(1)     Does training and development have an effect on officers and men performance and productivity at Nigerian Customs Service (NCS) with the introduction of ASYCUDA?


The broad objective of this study is to explain the training and development practices and processes including the assessment of training needs, and outline of training methods and the processes applied in NCS.

          The specific objective; will be to find out whether training and development schemes have positive effect on the performance of officers and men (workers) and productivity.


The significance of this study is twofold: academic and practical. Academically, this study seeks to appraise the possibility of NCS using the ASYCUDA programme in achieving the desired goal in the modern trends in the Nigerian Customs Service. It will be of great significance to students of management studies and those who have specialized on International Customs and the Nigeria Customs Service. Practically, the study will be of utmost importance to policy makers and management consultants to adopt adequate strategies in human resources training and development. It will also help the NCS in general and the government to appreciate the importance of Human Resource Training to officers’ productivity.


Based on the research problem outlined above and the related questions posed, the following arguments hypotheses were formulated to guide the study.

i.        NCS has over the past five (5) years (2009 – 2014), been involved in training and development activities.

ii.       The purpose of training and development activities at NCS (ASYCUDA) is to achieve individual and collective increased organizational performance.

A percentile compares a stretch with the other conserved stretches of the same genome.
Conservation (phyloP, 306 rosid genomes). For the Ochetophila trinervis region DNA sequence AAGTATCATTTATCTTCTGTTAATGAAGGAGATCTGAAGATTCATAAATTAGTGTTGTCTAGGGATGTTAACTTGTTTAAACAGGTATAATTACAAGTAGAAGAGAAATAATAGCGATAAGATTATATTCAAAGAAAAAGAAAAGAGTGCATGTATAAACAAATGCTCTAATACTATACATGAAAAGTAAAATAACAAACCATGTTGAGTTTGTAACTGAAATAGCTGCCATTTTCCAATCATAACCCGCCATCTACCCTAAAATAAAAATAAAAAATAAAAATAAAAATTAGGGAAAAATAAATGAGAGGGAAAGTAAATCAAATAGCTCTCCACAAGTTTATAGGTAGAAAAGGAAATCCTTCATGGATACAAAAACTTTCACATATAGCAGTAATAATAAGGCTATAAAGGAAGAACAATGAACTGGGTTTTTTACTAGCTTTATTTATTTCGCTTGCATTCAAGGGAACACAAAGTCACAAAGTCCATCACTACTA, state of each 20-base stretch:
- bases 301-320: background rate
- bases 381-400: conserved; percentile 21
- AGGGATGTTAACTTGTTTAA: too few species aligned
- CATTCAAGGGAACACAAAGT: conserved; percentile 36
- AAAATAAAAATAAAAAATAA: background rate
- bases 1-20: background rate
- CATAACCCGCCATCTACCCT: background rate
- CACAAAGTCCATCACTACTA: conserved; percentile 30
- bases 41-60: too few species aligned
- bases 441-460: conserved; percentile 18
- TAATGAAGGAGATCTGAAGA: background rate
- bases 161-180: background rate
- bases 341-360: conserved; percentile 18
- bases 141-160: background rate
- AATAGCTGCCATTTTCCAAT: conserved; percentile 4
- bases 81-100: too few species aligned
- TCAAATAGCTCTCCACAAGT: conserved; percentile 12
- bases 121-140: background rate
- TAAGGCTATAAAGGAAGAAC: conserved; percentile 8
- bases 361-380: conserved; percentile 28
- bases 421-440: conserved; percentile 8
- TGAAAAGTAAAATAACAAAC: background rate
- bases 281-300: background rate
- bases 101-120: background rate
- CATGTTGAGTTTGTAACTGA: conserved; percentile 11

iii.      The policy fashioned to achieve the purpose of training and development is the provision of a coherently structured document for guidance and an improvement in access to training that is consistent with the purpose.

iv.      Training and development activities at NCS have largely increased productivity (facilitated trade at NCS).


The study is limited as it looks at the role and impact that training and development policies have played in the last ten (10) years of ASYCUDA programme introduction, using the Nigeria Customs Service (NCS), Human Resource Department (HRD) as a focal point between the years 2004 to 2014. The NCS holds a large population of employees. Accordingly the analysis and conclusions will be based on this time period.


Problems such as lack of sufficient funds and the indifference on the part of interviewees and respondents were limitations to the study as some of the employees felt uncomfortable and others simply not bothered. The absence or inaccessibility of reliable records and reports on NCS activities within the past ten (10) years also limited the research investigation to some extent. The unwillingness of management to divulge strategic information in the name of confidentiality is a limitation to the study.


Method of data collection specifies how the test of hypothesis is going to be carried out (Ifesinachi, 2010). The researcher relied heavily on primary and secondary sources of data collection. The researcher traces and development over the last ten (10) years from secondary sources. The purpose of the questionnaires was to investigate the awareness of training program and the role NCS plays in the training and development of its officers. It was to investigate why officers self-sponsored themselves to acquire new skills, knowledge and abilities, and how this affected performance.

          Atleast a total of 80 respondents out of a sample of 100 officers completed and returned their questionnaires. Primary data was also sourced from semi-structured personal interviews conducted. Here an extensive decision was held with the NCS Training facilitators and the NCS Human Resource Comptroller. These interviews were also intended to provide general perception on how NCS has traditionally dealt with issues of training and development. A copy of the questionnaire is attached as Appendix 1, and an interview schedule attached as Appendix 2.